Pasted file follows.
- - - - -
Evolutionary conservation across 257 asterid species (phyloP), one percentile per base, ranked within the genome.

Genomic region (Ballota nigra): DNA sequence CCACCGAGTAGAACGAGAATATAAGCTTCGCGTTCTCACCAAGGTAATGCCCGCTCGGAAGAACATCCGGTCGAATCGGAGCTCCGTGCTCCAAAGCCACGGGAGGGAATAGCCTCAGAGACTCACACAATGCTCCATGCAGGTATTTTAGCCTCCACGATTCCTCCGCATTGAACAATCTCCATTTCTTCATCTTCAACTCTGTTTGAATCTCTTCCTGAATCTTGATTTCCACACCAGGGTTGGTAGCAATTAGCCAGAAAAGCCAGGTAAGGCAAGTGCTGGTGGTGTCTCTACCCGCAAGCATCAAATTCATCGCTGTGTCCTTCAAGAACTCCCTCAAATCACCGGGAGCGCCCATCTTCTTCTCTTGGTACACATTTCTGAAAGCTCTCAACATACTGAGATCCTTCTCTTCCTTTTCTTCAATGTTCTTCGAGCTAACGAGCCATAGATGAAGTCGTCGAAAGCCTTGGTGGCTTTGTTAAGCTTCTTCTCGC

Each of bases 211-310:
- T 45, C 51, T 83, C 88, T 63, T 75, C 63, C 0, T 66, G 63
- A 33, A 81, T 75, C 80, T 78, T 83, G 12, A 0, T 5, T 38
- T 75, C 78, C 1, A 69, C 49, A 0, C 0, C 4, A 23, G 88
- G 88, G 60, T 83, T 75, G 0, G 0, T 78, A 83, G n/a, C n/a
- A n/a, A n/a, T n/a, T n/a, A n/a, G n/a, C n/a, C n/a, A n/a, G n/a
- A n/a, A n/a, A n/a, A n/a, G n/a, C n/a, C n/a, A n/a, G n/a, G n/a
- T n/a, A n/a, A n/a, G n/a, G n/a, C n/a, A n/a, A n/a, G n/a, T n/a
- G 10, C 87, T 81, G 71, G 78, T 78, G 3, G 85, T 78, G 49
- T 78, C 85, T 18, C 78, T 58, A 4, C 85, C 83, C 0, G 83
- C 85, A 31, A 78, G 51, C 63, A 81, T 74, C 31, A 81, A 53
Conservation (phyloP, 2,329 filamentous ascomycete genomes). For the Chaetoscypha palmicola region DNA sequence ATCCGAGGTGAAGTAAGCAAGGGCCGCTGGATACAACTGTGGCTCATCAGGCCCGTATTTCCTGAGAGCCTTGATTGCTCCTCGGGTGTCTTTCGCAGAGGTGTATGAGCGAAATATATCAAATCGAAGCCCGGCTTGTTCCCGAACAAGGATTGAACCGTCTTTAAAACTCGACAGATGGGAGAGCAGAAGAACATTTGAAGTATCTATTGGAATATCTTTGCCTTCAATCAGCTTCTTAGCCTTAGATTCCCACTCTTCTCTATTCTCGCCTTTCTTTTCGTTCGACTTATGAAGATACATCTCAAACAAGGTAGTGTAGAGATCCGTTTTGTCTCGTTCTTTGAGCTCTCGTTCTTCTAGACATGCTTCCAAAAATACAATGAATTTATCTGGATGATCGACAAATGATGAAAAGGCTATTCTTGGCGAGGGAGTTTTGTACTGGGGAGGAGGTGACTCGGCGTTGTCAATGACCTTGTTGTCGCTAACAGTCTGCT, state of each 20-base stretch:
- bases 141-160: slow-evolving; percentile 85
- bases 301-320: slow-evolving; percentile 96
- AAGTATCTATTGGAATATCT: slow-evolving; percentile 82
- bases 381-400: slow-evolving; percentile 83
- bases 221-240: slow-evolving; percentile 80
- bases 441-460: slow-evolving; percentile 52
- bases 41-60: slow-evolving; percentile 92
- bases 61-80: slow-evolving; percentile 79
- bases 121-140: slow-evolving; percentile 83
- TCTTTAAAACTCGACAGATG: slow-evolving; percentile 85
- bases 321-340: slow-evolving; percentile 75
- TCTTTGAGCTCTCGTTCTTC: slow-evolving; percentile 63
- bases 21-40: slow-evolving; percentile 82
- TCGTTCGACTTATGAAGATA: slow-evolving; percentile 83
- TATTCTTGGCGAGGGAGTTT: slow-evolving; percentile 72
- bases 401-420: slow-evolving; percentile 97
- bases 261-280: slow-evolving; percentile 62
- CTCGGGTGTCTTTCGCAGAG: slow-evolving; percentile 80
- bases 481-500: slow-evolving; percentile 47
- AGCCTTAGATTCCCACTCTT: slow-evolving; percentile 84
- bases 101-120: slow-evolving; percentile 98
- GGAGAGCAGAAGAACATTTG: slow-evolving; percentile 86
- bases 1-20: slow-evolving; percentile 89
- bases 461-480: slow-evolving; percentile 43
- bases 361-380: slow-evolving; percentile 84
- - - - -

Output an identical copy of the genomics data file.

Evolutionary conservation across 257 asterid species (phyloP), one percentile per base, ranked within the genome.

Genomic region (Ballota nigra): DNA sequence CCACCGAGTAGAACGAGAATATAAGCTTCGCGTTCTCACCAAGGTAATGCCCGCTCGGAAGAACATCCGGTCGAATCGGAGCTCCGTGCTCCAAAGCCACGGGAGGGAATAGCCTCAGAGACTCACACAATGCTCCATGCAGGTATTTTAGCCTCCACGATTCCTCCGCATTGAACAATCTCCATTTCTTCATCTTCAACTCTGTTTGAATCTCTTCCTGAATCTTGATTTCCACACCAGGGTTGGTAGCAATTAGCCAGAAAAGCCAGGTAAGGCAAGTGCTGGTGGTGTCTCTACCCGCAAGCATCAAATTCATCGCTGTGTCCTTCAAGAACTCCCTCAAATCACCGGGAGCGCCCATCTTCTTCTCTTGGTACACATTTCTGAAAGCTCTCAACATACTGAGATCCTTCTCTTCCTTTTCTTCAATGTTCTTCGAGCTAACGAGCCATAGATGAAGTCGTCGAAAGCCTTGGTGGCTTTGTTAAGCTTCTTCTCGC

Each of bases 211-310:
- T 45, C 51, T 83, C 88, T 63, T 75, C 63, C 0, T 66, G 63
- A 33, A 81, T 75, C 80, T 78, T 83, G 12, A 0, T 5, T 38
- T 75, C 78, C 1, A 69, C 49, A 0, C 0, C 4, A 23, G 88
- G 88, G 60, T 83, T 75, G 0, G 0, T 78, A 83, G n/a, C n/a
- A n/a, A n/a, T n/a, T n/a, A n/a, G n/a, C n/a, C n/a, A n/a, G n/a
- A n/a, A n/a, A n/a, A n/a, G n/a, C n/a, C n/a, A n/a, G n/a, G n/a
- T n/a, A n/a, A n/a, G n/a, G n/a, C n/a, A n/a, A n/a, G n/a, T n/a
- G 10, C 87, T 81, G 71, G 78, T 78, G 3, G 85, T 78, G 49
- T 78, C 85, T 18, C 78, T 58, A 4, C 85, C 83, C 0, G 83
- C 85, A 31, A 78, G 51, C 63, A 81, T 74, C 31, A 81, A 53
Conservation (phyloP, 2,329 filamentous ascomycete genomes). For the Chaetoscypha palmicola region DNA sequence ATCCGAGGTGAAGTAAGCAAGGGCCGCTGGATACAACTGTGGCTCATCAGGCCCGTATTTCCTGAGAGCCTTGATTGCTCCTCGGGTGTCTTTCGCAGAGGTGTATGAGCGAAATATATCAAATCGAAGCCCGGCTTGTTCCCGAACAAGGATTGAACCGTCTTTAAAACTCGACAGATGGGAGAGCAGAAGAACATTTGAAGTATCTATTGGAATATCTTTGCCTTCAATCAGCTTCTTAGCCTTAGATTCCCACTCTTCTCTATTCTCGCCTTTCTTTTCGTTCGACTTATGAAGATACATCTCAAACAAGGTAGTGTAGAGATCCGTTTTGTCTCGTTCTTTGAGCTCTCGTTCTTCTAGACATGCTTCCAAAAATACAATGAATTTATCTGGATGATCGACAAATGATGAAAAGGCTATTCTTGGCGAGGGAGTTTTGTACTGGGGAGGAGGTGACTCGGCGTTGTCAATGACCTTGTTGTCGCTAACAGTCTGCT, state of each 20-base stretch:
- bases 141-160: slow-evolving; percentile 85
- bases 301-320: slow-evolving; percentile 96
- AAGTATCTATTGGAATATCT: slow-evolving; percentile 82
- bases 381-400: slow-evolving; percentile 83
- bases 221-240: slow-evolving; percentile 80
- bases 441-460: slow-evolving; percentile 52
- bases 41-60: slow-evolving; percentile 92
- bases 61-80: slow-evolving; percentile 79
- bases 121-140: slow-evolving; percentile 83
- TCTTTAAAACTCGACAGATG: slow-evolving; percentile 85
- bases 321-340: slow-evolving; percentile 75
- TCTTTGAGCTCTCGTTCTTC: slow-evolving; percentile 63
- bases 21-40: slow-evolving; percentile 82
- TCGTTCGACTTATGAAGATA: slow-evolving; percentile 83
- TATTCTTGGCGAGGGAGTTT: slow-evolving; percentile 72
- bases 401-420: slow-evolving; percentile 97
- bases 261-280: slow-evolving; percentile 62
- CTCGGGTGTCTTTCGCAGAG: slow-evolving; percentile 80
- bases 481-500: slow-evolving; percentile 47
- AGCCTTAGATTCCCACTCTT: slow-evolving; percentile 84
- bases 101-120: slow-evolving; percentile 98
- GGAGAGCAGAAGAACATTTG: slow-evolving; percentile 86
- bases 1-20: slow-evolving; percentile 89
- bases 461-480: slow-evolving; percentile 43
- bases 361-380: slow-evolving; percentile 84